It would be interesting to know how to do that multi thread processing that you mention
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Thomas Linder Puls
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Unread post by Thomas Linder Puls » 22 Jan 2016 10:31

Drawing takes place when the draw code is called. And other things may also draw or partially draw directly when things happen. But in most cases drawing takes place on a paint event (WM_PAINT), this is because windows may need to be refreshed for many reasons. When you for example resize a window it will be invalidated and on the next WM_PAINT event the application should redraw the window in its new size.

Drawing out side WM_PAINT can make sense when you want to have some immediate GUI feedback for example when dragging a window divider, but the exact same drawing should also take place in the WM_PAINT event otherwise you may see that the divider disappears again.

Anyways, the problem is still the same the message window and most other controls and windows are (only) drawn in the WM_PAINT event and unless such one is handled no drawing will take place.

Therefore (and for many other reasons) event handling should be short so that other events will also be handled. But the WM_PAINT event is even more "delicate" Windows places this event on an applications event queue automatically, but only when the queue becomes empty. The idea is the application handles all kinds of events (mouse, keyboard, resize, etc.) and when things "settle" it refresh the graphical appearance of the window to reflect the changes caused by the various events.

Threads

Working with threads is both very simple and quite difficult, in the sense that it is very simple to create a new thread that does something it parallel with the other threads in the program and quite difficult because different threads can easily mess things up for each other.

In Windows nearly all GUI routines may only be called by the GUI thread, i.e. by the thread that run the message loop (aka message pump). The exceptions to this rule falls in two categories:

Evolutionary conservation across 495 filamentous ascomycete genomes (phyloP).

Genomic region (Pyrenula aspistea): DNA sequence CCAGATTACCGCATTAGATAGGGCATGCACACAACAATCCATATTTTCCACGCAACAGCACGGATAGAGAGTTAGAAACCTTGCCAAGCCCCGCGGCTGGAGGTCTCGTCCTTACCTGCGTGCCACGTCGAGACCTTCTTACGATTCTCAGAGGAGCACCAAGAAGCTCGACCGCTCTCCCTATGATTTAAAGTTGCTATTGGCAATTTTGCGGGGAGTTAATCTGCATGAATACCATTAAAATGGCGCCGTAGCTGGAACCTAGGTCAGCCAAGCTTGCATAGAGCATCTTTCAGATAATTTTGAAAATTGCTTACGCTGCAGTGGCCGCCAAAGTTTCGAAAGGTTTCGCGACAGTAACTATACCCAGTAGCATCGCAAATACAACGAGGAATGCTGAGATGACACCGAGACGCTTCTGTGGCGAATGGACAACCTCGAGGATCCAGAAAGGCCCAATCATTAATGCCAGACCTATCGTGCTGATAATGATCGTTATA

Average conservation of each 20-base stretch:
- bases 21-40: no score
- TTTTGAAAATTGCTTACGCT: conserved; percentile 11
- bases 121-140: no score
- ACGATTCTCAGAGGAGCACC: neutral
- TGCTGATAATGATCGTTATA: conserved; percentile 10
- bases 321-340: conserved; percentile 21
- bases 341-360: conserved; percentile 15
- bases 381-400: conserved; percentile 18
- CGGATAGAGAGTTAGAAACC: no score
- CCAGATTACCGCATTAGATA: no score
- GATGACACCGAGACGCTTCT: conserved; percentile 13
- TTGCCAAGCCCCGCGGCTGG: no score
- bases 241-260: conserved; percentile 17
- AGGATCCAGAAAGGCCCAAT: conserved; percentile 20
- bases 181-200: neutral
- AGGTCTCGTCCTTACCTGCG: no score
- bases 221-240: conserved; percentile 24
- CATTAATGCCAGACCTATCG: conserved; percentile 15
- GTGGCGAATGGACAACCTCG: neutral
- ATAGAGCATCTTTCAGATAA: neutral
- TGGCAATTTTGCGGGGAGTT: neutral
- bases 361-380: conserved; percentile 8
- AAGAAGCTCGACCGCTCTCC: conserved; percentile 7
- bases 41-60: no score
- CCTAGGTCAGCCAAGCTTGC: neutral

• Any thread can post a message to a window
  • Certain (few) operations have a clear purpose to deal with "foreign" windows, but often they are just meant to locate such windows so that you can post a message to it.
So if you have a thread (other than the GUI thread itself) that want to influence the GUI, then it will have to do it indirectly by informing the GUI thread that the update should take place. I.e. the update will have to be shifted from the non-GUI thread to the GUI thread. Such shifting will have an asynchronous character, the non-GUI thread will "ask" for an update and eventually/later the GUI thread will perform it. If the non-GUI thread need to wait for the update to be effectuated you will have to use some other means to synchronize back from the GUI thread to the non-GUI thread.

The code you present does not make sense to put into a separate thread, because the code does very little except updating the GUI, and that have to be shifted back to the GUI thread anyway.

The code fragment you show should not run with highest possible intensity, it would seem silly to spend CPU cycles on running this code in a tight loop. So what I would suggest is to run this loop as a "delayCall" loop:

Code: Select all

predicates     updateStatus() :-         Heap=memory::getFreeHeap(),         Stack=memory::getFreeStack(),         Rem1=string::format("Flight #% Distance: % Min Distance %, Max Distance % Mean Distance % Stack size: % Heap size: % \n",itcount,round(Distance),round(minDistance),round(maxDistance),round(meanDistance),Stack, Heap),         %test show rem1 all over the shop         stdio::write(Rem1),         setText(Rem1),         formB::set_top_edit_ctl(Rem1),         formB::setPublicText(Rem1),         delayCall(50, updateStatus).
updateStatus will "update the status" and after 50 milliseconds it will do the same again. delayCall works by means of a WM_TIMER event, so this code will be scheduled into the event handling every 50 milliseconds, all the rest of the time the program can handle other events including WM_PAINT events which will actually make the GUI update the window.

The lines you mention they really should be drawn in the WM_PAINT/onPaint handler.
Regards Thomas Linder Puls
PDC